Sunday, January 5, 2020

United States/Iranian Relations: Some History

background on united state/iranian Relations
Saturday, March 24, 2012


Harry Targ

U.S. Imperialism in the Beginning

Modern imperialism is intimately connected to the globalization of capitalism, the quest for enhanced military capabilities, geopolitical thinking, and ideologies of national and racial superiority. The rise of the United States empire occurred as the industrial revolution spread to North America after the civil war. Farmers began to produce agricultural surpluses requiring overseas customers, factories were built to produce iron, steel, textiles, and food products, railroads were constructed to traverse the North American continent, and financiers created large banks, trusts, and holding companies to parley agricultural and manufacturing profits into huge concentrations of cash.

Perhaps the benchmark of the U.S. emergence as an imperial power was the Spanish/Cuban/American war. The U.S. established its hegemony in the Western Hemisphere, replacing the Spanish and challenging the British, and became an Asian power, crushing rebellion and planting its military in the Philippines. The empire has grown, despite resistance, to this day. While U.S. expansion occurs wherever a vacuum of power exists, and an opportunity to formally or informally control a regime and/or territory, particular countries have had enduring salience for the U.S. Iran is such a country.

Scale of Significance for U.S. Imperialism

To help understand the attention U.S. policy-makers give some countries, it is possible to reflect on what is called here the Scale of Significance for U.S. Imperialism (SSUSI). The SSUSI has three interconnected dimensions that relate to the relative importance policy-makers give to some countries compared to others.

First, as an original motivation for expansion, economic interests are primary. Historically, United States policy has been driven by the need to secure customers for U.S. products, outlets for manufacturing investment opportunities, opportunities for financial speculation, and vital natural resources.

Second, geopolitics and military hegemony matter. Empires require ready access to regions and trouble spots all around the world. When Teddy Roosevelt, as Assistant Secretary of the Navy, Vice President, and President of the United States, articulated the first warning of the need for global power he spoke of the development of a “two-ocean” navy. The U.S., he said, must become an Atlantic and a Pacific power; thus prioritizing the projection of military power in the Western Hemisphere and Asia. If the achievement of global power was dependent upon resources drawn from everywhere, military and political hegemony in the Persian Gulf, the Middle East, and parts of Africa also required attention.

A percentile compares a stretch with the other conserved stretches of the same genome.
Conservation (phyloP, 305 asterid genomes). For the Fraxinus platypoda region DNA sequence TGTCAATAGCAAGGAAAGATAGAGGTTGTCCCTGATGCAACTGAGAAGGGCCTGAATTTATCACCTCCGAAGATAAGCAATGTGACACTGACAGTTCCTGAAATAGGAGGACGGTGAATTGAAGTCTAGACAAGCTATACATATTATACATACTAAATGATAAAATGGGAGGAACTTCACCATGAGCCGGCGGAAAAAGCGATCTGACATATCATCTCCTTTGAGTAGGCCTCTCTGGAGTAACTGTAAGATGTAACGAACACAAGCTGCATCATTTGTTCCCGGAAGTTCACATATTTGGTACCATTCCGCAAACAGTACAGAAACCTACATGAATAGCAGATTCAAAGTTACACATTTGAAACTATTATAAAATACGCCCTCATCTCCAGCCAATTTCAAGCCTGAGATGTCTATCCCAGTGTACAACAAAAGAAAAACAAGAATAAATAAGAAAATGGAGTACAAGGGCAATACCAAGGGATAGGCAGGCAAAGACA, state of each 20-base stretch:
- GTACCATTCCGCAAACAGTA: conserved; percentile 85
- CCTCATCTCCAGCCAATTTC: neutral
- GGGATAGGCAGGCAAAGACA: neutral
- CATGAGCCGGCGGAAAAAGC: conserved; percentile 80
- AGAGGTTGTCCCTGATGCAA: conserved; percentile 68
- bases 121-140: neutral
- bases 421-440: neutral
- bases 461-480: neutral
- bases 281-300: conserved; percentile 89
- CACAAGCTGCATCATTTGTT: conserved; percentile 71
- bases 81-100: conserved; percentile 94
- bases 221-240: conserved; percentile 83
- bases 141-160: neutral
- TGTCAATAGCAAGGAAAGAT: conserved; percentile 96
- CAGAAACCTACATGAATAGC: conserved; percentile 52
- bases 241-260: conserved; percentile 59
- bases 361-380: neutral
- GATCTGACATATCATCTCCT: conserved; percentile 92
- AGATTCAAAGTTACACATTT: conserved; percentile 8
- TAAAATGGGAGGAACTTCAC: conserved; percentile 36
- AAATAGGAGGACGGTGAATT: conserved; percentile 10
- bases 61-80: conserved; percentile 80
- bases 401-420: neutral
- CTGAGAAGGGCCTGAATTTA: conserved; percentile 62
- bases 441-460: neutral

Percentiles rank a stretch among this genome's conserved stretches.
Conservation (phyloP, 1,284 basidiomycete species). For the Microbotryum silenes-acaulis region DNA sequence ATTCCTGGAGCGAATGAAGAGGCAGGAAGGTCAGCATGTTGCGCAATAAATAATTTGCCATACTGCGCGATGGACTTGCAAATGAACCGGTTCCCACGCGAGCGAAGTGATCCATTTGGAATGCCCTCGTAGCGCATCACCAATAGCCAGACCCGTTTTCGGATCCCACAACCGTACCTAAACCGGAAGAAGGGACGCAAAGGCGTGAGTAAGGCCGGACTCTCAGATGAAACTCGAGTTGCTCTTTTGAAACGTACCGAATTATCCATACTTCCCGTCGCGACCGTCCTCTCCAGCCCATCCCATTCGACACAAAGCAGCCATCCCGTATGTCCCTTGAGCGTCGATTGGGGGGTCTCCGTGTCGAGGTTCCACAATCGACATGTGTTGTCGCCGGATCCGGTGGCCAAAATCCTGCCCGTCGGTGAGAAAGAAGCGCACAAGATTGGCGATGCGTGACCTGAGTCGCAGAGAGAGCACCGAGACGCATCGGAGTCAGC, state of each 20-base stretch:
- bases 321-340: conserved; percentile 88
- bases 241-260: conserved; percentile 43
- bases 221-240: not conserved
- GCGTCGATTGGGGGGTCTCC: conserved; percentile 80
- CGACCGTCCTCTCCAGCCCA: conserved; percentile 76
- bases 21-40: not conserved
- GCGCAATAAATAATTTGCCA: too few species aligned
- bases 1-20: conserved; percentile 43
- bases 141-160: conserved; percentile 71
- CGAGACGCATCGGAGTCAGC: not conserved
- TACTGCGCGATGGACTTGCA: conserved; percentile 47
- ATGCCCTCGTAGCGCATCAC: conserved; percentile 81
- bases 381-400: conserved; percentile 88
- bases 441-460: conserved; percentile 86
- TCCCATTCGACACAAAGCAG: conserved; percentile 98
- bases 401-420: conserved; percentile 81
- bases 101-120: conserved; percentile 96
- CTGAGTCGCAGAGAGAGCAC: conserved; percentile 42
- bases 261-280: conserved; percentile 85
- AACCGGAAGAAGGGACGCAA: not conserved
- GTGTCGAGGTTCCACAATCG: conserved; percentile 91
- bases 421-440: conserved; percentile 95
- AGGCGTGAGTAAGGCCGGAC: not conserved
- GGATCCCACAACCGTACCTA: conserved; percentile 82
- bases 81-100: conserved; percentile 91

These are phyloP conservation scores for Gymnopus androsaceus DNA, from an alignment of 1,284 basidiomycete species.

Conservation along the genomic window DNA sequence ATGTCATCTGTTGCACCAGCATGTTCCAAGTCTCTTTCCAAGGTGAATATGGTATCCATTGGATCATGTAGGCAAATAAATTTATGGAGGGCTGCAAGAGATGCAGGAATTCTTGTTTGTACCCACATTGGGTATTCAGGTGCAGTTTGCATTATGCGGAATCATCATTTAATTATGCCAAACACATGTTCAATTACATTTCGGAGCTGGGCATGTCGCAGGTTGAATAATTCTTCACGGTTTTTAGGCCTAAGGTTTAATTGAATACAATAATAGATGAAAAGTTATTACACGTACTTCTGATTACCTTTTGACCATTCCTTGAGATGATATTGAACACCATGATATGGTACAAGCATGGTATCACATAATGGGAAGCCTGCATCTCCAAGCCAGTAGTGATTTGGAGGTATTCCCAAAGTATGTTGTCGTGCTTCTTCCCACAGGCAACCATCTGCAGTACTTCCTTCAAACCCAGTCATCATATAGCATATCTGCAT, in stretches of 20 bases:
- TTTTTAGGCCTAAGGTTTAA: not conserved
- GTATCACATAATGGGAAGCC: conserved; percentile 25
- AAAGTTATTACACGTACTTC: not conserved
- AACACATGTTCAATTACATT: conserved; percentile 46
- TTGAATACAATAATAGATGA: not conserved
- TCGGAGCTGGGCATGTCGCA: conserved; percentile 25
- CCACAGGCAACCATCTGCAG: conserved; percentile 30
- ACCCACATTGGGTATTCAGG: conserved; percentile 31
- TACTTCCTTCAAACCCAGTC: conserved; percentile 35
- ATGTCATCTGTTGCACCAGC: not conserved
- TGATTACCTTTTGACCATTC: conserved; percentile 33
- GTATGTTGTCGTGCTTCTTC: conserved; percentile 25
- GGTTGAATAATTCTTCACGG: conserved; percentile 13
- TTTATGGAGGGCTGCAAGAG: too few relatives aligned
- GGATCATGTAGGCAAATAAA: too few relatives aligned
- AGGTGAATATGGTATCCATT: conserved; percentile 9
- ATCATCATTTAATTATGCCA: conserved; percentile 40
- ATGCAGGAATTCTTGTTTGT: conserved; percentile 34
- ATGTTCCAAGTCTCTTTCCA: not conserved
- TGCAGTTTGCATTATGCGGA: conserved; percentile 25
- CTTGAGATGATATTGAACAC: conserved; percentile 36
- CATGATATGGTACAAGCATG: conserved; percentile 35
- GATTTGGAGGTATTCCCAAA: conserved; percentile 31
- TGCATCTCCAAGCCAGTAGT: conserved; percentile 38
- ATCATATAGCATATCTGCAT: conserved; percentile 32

Third, as the imperial project grows, certain political regimes and cultures take on particular importance for policy-makers and the American people. Foreign policy elites claim that the U.S. has a special responsibility for them. If these roles are rejected by the targeted country, the experience burns itself into the consciousness of the people. For example, Cuba was seen by U.S. rulers as far back as Thomas Jefferson as soon to be part of the United States. Cuba’s rejection of this presumption of U.S. tutelage has been a scar on the U.S. sense of itself ever since the spread of revolutionary ferment on the island.

The Danger of War With Iran Today

Reflecting on the SSUSI adds to the discussion about current United States foreign policy toward Iran. The history of U.S./Iranian relations has been long and painful. Before the dramatic United States involvement in that country, Iran’s vital oil resource had been under control of the weakening British empire. In 1901 the Anglo-Iranian Oil Company (now British Petroleum) consolidated control of much of the production, refining, and export of Iranian oil. Local oligarchs received only 16 percent of the oil revenue from the global sale of the oil.

After World War II, with a young monarch Mohammad Reza Shah serving as the Iranian ruler and Iranian masses living in poverty, Iranian nationalists mobilized to seize control of their valuable resource. Upper class nationalist Mohammed Mossadegh became Prime Minister and asserted the power of the parliament over the monarchy. The parliament voted to nationalize the Anglo-Iranian Oil Company.

The British government enlisted the United States in 1953 to overthrow the Mossadegh regime using covert operations directed by the CIA. After Mossadegh was imprisoned and the Shah given full power to impose his will on an angry population, a new oil consortium agreement was established in 1954 which allowed five U.S. oil companies to gain a 40 percent share of Iranian oil. Anglo-Iranian would retain another 40 percent, and the rest would be given to rich Iranians.

Over the years, the Shah’s regime became the bulwark of US power in the increasingly vital Persian Gulf region. In the Nixon period, Iran was defined as a key “gendarme” state, which would serve as a surrogate western police power to oversee the region. Presumably Iran would protect the flow of Gulf oil to the United States, Europe, and Japan. By the 1970s, the Shah’s military was the fifth largest in the world.